By Sarah Allen Benton, MS, LMHC, LPC, LADC
“I don’t have enough time”, “I can’t miss work”, “I cannot afford treatment”, “There is so much traffic to drive there”, “I don’t want anyone to know”, “I won’t be like the other people in treatment”… These are just a few of the many excuses that individuals may use in order to avoid attending addiction treatment. Some of these “excuses” have actually been reasons in the past, and can help to explain why there has been such a shockingly low percentage of individuals with Substance Use Disorder who successfully obtain care. According to SAMSHA, prior to the pandemic only 9.2% of those with Alcohol Use Disorder and 19.7% of those with Opioid Use Disorder received treatment at a speciality facility.
The largest barriers to treatment have long been shame, but access to care has also been a challenge. The pandemic has helped the addiction treatment world to become more creative in how they are delivering services. The In-Home Addiction Treatment (IHAT) model was able to adapt their program to virtual as well as a combination of in-person and virtual delivery that has provided access for individuals who may live in more rural areas or who would otherwise avoid attending. This innovative and adaptable model of care has been quickly expanding from the original location in CT, to MA, NH, ME, RI, IN and FL with availability in other states starting soon.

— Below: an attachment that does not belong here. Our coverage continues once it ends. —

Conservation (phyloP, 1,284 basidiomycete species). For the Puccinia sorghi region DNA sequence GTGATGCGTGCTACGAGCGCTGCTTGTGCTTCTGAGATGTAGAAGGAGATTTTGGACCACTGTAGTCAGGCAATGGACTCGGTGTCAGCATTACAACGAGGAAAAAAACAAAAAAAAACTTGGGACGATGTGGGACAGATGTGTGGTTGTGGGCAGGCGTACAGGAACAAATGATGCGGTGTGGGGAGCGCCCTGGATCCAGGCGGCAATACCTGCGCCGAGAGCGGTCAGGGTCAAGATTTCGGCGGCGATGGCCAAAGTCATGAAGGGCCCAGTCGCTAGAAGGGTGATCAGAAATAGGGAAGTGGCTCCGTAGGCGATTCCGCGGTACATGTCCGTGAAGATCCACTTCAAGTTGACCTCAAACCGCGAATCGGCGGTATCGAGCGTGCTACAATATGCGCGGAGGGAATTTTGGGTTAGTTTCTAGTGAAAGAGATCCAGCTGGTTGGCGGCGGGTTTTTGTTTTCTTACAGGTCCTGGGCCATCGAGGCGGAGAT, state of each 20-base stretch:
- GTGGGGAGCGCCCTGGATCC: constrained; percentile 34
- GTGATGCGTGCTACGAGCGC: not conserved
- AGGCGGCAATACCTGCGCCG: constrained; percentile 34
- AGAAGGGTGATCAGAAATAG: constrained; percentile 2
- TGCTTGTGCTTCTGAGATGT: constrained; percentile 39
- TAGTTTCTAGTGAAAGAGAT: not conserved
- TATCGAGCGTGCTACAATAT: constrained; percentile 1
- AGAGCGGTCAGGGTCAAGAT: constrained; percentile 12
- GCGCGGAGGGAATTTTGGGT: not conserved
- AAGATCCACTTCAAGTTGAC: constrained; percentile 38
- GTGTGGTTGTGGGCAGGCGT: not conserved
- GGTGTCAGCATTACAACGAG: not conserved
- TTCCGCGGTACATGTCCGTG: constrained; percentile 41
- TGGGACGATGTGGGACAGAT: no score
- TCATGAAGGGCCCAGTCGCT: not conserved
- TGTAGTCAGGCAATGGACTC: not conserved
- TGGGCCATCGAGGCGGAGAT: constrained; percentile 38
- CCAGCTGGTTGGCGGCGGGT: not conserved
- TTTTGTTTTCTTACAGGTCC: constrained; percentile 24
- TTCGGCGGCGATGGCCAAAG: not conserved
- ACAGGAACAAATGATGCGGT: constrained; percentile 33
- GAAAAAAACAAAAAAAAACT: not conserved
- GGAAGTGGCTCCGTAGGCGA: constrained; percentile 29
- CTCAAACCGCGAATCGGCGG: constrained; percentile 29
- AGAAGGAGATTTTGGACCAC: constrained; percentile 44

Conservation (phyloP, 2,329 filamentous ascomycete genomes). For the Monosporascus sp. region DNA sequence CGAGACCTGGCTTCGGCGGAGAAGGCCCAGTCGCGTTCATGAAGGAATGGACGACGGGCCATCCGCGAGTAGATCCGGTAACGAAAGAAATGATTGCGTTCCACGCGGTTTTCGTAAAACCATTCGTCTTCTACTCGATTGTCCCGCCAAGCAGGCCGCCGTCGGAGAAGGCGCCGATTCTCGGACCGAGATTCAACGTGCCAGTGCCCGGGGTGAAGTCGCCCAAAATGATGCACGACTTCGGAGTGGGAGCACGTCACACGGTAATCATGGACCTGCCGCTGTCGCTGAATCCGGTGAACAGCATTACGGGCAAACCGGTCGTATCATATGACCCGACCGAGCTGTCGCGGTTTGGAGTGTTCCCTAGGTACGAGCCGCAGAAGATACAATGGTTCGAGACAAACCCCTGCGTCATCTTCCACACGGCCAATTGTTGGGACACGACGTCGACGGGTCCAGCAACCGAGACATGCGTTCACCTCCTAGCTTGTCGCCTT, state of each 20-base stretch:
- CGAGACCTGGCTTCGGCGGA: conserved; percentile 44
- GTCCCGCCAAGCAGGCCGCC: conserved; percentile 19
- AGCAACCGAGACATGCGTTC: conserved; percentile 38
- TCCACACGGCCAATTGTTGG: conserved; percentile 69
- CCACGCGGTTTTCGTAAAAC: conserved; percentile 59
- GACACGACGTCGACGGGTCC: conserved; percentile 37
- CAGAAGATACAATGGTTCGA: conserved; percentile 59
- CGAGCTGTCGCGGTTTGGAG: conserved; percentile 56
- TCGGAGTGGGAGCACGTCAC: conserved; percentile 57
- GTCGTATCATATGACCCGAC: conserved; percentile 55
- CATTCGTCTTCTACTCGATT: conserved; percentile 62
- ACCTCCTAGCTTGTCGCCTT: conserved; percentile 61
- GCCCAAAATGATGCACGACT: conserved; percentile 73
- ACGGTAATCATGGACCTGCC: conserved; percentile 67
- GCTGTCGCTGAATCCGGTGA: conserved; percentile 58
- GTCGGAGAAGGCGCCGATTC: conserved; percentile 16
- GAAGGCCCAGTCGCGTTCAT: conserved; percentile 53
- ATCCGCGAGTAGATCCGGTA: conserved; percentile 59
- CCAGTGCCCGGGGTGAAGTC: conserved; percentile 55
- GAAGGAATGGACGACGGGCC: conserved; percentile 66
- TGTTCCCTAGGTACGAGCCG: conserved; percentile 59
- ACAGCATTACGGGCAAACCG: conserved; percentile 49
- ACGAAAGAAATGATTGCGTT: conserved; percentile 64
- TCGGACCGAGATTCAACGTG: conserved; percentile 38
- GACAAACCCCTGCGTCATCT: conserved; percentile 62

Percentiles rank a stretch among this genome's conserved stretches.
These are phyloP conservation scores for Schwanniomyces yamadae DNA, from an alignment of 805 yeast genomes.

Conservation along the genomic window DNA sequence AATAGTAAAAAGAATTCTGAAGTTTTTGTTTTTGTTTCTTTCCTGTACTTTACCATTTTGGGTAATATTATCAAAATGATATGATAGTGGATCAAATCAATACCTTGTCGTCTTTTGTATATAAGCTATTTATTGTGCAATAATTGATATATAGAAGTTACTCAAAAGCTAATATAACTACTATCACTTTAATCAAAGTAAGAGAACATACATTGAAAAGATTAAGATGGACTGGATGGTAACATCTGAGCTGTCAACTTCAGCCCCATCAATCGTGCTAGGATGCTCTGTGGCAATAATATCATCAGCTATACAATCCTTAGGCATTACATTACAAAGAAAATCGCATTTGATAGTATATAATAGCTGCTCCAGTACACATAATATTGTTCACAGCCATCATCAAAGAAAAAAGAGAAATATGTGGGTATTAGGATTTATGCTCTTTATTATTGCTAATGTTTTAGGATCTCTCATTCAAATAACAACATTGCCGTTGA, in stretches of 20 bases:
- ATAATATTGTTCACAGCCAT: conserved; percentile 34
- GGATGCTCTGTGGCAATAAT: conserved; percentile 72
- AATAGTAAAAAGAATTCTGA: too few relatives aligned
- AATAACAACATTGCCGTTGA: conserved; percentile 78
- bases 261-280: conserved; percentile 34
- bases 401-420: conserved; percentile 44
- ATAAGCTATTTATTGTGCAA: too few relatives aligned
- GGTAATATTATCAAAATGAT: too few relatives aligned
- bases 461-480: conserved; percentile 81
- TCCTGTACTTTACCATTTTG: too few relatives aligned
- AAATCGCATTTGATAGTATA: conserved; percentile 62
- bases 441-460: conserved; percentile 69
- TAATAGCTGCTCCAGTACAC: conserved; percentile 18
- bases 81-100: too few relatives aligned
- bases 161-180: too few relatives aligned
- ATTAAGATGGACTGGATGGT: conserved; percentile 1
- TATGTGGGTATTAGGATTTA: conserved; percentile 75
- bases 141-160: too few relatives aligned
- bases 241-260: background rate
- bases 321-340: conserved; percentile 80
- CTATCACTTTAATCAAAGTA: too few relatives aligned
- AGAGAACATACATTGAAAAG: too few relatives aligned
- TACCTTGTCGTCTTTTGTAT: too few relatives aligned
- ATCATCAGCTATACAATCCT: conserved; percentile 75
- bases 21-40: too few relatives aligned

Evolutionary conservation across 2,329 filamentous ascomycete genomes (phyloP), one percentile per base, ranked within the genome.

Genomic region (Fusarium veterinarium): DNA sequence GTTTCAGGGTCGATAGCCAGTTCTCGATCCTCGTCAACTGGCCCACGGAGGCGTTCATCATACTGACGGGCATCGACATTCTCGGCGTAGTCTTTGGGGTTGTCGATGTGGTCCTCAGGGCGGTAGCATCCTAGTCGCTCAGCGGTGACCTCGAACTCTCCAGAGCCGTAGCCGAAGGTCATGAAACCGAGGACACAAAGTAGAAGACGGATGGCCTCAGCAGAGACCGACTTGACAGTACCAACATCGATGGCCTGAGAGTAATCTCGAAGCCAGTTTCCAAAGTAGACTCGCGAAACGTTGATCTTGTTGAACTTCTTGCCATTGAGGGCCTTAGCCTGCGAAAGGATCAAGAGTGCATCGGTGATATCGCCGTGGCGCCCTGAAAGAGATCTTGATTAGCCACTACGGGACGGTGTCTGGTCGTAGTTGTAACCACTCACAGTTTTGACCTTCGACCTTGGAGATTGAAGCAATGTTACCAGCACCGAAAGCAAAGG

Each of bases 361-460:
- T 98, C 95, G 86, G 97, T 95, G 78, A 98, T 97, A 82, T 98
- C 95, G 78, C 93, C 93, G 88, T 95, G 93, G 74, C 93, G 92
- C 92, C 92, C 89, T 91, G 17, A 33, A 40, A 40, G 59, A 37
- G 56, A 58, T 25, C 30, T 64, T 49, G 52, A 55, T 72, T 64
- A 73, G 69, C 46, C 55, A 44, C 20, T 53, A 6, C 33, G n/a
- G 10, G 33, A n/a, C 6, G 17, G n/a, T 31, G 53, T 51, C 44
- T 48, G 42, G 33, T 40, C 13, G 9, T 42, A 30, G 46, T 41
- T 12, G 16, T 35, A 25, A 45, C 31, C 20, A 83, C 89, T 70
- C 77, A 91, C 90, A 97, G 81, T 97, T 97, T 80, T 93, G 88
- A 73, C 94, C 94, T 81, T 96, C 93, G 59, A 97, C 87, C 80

As insurance providers have begun to see the advantage of covering this treatment model for 1 year, the financial barriers for many seeking care have been broken down. Additionally, there is a sense of privacy to receiving treatment in your home, and this has been helpful for those who were concerned about their privacy.
The IHAT Institute is serving a very important purpose in training healthcare professionals in this model of care in order to serve a larger and larger population among 7 states and growing. While so many have grown used to there only being outpatient, intensive outpatient, partial hospitalization and residential levels of care, it has been ground breaking to have a new option and to have an institute that is ready to train professional to become well-versed in this unique model of care.
This brief presents an overview of trends in substance use disorder treatment between 2015 and 2018 using data from two national surveys sponsored by the Substance Abuse and Mental Health Services Administration (SAMHSA)–the National Survey of Substance Abuse Treatment Services (N-SSATS) and the National Survey on Drug Use and Health (NSDUH).